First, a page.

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12:45pm on Saturday, 8th December, 2012:

Not So Funny Now


I've said before that I loathe practical jokes. They exploit innocent people's trust in a callous, look-how-powerful-I-am way, then pass it off as a prank. You're supposed to laugh at how stupid you were to fall for it. It's a domination thing, which is why most people who do it hate being the victim of a practical joke themselves.

The world wouldn't work if you had to be suspicious of everything anyone said to you. I know, because I've been in such a world. There was a craze at our school back in about 1972 in which people would tell you something and then say "sucker" if you believed them. Well, that's how it began; it rapidly went on to setting traps (undoing someone's shoelace — "sucker for standing too close") or just vandalism (open up your exercise book and someone has written "SUCKER" across a whole page). By the end of it, kids were being told that a teacher wanted to see them and had no way of knowing if it was true or not unless they actually went to see the teacher, which meant they'd get a rocket if they'd been duped. It's just too easy to sucker someone; making your jolly jape more elaborate may make you feel more clever, but it's pointless because you can get them anyway. After about a month, the craze stopped: people (me included) issued warnings that they wouldn't so much as talk to anyone who suckered them. The individuals who were doing it eventually had to turn on themselves and found it's not half as much fun when someone has put dog shit in your sandwiches as it is when you've put it in someone else's.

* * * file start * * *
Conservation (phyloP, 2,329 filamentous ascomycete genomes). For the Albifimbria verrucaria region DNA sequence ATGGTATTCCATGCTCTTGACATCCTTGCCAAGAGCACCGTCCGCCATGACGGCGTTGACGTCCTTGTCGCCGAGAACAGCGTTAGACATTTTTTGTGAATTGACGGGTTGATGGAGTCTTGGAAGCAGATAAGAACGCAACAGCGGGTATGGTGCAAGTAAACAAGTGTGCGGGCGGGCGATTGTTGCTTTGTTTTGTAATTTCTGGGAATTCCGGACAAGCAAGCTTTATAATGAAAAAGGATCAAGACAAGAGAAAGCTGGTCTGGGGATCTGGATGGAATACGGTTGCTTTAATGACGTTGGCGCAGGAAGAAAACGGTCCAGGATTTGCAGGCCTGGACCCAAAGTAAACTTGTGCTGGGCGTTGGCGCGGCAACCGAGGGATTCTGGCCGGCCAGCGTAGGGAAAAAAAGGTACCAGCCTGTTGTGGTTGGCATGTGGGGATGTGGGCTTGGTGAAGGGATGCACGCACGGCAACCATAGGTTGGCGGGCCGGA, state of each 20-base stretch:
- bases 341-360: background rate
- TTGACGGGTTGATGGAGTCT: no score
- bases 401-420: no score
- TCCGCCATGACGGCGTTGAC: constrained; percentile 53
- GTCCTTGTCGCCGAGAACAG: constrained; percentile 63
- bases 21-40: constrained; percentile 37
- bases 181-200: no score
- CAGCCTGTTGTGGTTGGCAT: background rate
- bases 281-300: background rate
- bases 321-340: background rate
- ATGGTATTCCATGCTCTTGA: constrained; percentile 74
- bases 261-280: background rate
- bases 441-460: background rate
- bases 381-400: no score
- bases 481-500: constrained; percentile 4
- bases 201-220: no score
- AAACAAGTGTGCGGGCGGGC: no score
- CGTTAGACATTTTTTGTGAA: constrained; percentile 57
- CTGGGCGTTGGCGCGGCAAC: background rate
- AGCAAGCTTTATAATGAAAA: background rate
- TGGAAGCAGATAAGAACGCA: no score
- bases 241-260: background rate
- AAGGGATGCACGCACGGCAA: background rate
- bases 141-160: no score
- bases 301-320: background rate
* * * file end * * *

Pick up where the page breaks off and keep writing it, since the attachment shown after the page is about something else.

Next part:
I don't suppose that the apparent suicide of the nurse those Australian DJs hoaxed over the Duchess of Cambridge's pregnancy will affect in the slightest their — or any other prankster's — view that these things are entertaining. They can always find a way to frame their actions such that they feel excused. I particularly dislike the way that the head of the radio station involved called it a "tragic event", as if the hoaxers were mere pawns in some unstoppable force leading inexorably to Jacintha Saldanha's suicide. Tragic is when a parent rushes into their burning house to try rescue their child and dies in the attempt. Tragic is not when two consequence-impervious DJs on a media-entitlement power trip wreck the life of a nurse by playing a cheap trick on her.

Practical jokes. I hate 'em, hate 'em, hate 'em...

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Copyright © 2012 Richard Bartle (richard@mud.co.uk).